''The fact is I'm on the record stating . . . my emphatic support for the Prime Minister. As recently as three days ago I said the Prime Minister has my unqualified support. That's on the record.
''I think she's renewed and reaffirmed her leadership and the Labor Party's got to put behind it this period of leadership tension. No one can deny it's been there. It's been an irritant.''
Cabinet minister Greg Combet agreed with Ms Gillard that the leadership issue was at an end and called on the federal party to drop internal divisions and prepare to fight the election.
Mr Combet said Thursday's ''fiasco'' topped off many months of destabilisation spurred by people backing Mr Rudd's return.
''Kevin Rudd didn't front up - that says it all,'' he told reporters in Sydney on Friday.
On the resignation of several Rudd supporters Mr Conbet said: ''With the fiasco that was instigated yesterday by some of my colleagues, unfortunately, those who don't feel that they have all the confidence necessary in Julia Gillard as leader, I think it is time that they have a look at themselves.''
Immediately following the spill, Mr Rudd's chief numbers man Joel Fitzgibbon, and his fellow whips Ed Husic and Janelle Saffin, all resigned their positions.
Arts and Regional Australia Minister Simon Crean was sacked from cabinet after igniting the leadership spill.
Mr Crean said he did not plan to quit politics and would stand at the election in September. Mr Crean told ABC radio on Friday that a number of people had urged him, as a party elder, to bring some sanity to the leadership situation.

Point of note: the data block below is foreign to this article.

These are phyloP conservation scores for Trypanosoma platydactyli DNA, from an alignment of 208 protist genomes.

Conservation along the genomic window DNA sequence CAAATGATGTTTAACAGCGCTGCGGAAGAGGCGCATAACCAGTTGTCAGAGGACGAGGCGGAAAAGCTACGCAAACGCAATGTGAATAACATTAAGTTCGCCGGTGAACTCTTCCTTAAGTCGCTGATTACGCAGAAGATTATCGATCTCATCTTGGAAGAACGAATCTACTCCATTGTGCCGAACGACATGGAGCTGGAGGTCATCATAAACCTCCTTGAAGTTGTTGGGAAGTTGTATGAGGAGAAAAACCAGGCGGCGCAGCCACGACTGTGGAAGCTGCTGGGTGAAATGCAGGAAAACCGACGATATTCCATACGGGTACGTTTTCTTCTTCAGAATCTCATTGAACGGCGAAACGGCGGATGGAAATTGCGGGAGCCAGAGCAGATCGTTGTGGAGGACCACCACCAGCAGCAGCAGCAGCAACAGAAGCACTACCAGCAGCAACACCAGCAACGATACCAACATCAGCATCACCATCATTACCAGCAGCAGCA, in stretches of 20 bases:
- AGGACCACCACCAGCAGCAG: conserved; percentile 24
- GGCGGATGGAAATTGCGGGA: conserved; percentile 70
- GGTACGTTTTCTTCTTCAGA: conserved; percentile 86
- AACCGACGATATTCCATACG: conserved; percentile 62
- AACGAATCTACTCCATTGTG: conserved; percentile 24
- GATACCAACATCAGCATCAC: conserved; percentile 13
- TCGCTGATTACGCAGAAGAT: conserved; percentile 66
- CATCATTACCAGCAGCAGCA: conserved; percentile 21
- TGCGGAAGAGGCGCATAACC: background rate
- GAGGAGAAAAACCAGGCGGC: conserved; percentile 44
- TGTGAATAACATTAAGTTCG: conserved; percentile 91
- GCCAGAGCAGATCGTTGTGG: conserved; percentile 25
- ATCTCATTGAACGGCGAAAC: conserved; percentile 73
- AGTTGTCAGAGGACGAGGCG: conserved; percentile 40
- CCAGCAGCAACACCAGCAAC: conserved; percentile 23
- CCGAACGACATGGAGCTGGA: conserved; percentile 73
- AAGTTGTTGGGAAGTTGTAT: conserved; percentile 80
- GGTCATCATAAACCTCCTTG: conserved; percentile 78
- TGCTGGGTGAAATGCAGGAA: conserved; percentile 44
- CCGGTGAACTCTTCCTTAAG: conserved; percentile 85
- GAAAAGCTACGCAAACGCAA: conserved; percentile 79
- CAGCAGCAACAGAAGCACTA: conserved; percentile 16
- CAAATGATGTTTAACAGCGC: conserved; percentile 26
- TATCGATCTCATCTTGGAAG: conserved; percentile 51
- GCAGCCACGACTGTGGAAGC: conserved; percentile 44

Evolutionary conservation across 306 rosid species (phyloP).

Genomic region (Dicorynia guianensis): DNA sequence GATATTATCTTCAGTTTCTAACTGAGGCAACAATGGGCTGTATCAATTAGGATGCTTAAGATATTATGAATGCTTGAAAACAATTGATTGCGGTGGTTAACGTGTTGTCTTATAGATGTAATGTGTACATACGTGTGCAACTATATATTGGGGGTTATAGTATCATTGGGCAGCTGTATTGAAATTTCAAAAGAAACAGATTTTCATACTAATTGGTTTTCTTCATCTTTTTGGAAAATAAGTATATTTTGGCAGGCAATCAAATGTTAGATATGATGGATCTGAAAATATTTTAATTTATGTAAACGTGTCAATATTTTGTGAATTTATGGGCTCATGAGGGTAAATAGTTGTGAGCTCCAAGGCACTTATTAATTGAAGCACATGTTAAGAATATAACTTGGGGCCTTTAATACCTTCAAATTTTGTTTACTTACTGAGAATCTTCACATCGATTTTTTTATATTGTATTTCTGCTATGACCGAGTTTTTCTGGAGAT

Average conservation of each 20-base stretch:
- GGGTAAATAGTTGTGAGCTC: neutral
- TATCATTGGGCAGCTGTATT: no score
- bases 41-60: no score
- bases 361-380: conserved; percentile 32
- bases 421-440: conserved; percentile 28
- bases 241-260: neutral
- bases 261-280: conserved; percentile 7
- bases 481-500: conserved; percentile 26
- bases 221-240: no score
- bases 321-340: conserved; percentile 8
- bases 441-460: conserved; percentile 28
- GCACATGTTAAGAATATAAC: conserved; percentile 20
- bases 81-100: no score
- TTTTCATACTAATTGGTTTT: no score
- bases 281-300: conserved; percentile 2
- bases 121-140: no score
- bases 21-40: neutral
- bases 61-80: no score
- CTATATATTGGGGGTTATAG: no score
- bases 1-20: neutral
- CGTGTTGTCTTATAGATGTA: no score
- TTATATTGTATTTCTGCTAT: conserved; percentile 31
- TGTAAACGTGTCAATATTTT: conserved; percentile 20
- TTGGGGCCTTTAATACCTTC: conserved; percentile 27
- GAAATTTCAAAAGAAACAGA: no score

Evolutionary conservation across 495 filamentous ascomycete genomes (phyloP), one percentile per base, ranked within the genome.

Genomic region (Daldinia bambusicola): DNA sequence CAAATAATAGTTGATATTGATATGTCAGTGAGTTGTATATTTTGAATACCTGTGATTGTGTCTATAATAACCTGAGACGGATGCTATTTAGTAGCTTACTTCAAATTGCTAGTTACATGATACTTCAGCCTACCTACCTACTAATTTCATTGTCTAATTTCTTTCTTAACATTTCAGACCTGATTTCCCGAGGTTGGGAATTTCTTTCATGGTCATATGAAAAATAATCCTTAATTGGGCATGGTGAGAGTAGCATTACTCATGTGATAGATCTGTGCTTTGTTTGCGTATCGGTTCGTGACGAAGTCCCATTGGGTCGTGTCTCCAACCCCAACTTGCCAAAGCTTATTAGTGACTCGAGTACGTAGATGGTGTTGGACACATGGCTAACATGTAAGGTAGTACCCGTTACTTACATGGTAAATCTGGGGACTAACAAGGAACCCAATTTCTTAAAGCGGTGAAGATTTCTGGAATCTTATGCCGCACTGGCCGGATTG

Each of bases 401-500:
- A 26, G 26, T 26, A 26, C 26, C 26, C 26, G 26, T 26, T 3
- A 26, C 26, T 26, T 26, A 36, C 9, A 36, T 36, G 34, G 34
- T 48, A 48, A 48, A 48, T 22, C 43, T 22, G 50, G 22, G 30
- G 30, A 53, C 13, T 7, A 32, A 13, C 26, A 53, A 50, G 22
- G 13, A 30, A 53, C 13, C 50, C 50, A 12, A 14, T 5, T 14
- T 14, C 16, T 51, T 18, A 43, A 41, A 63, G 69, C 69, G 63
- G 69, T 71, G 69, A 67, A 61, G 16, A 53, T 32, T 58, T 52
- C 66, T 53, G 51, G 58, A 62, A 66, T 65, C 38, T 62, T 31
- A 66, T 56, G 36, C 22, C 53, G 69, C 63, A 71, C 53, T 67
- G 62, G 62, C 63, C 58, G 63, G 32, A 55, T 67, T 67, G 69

''There also had to be a healing in the process. It's not the first time that there have been tensions within a party and it won't be the last,'' Mr Crean said.
''(But) we've got to be bigger than individual egos.''
Mr Crean said it was nonsense there had been a ticket between himself and Mr Rudd. He said Mr Rudd wanted Leader of the House Anthony Albanese as his deputy.
He said on Thursday after the attempted spill that he was surprised Mr Rudd had not run for the leadership, saying despite all the agitation ''the pretender'' did not stand up.
''He should have run; there's no question about that because I think that itself could have been an important cleansing for the party,'' he told ABC's 7.30.
Dismissing a potential future move by Mr Rudd, Mr Crean said: ''There's no way he can countenance or credibly argue his position could be taken seriously . . . I don't think Kevin can credibly mount the argument to anyone, including in the media; sell the dummy again that he's got the numbers.''
Mr Husic told Sky News on Thursday night that stepping down was the ''right thing to do''.
''People know I've been friends with Kevin for many years and I don't want ambiguity or question marks hanging over my position,'' Mr Husic said.
''I think on principle this is the right thing to do . . . We should in the interests of getting this all cleared out and moving on . . . given the Prime Minister's emphatic win and re-endorsement.''
Mr Marles said on Thursday: ''In the circumstances of today's events I believed this to be the appropriate course.''
''It really is now time to be standing right behind Julia Gillard,'' he told Sky News.
Mr Marles said he did not have any "hard feelings" over Mr Rudd's decision not to stand.
''The idea of a Rudd prime ministership is now over and I do think that this needed to be resolved so in that sense I think the party after a difficult day is in a better position at the end of the day than it was at the beginning.''
Mr Fitzgibbon said Mr Rudd was ''good on his pledge right to the end''.
''I think it's time for healing. It's just so critical with an election not so far away,'' he said.
With Adrian Lowe and AAP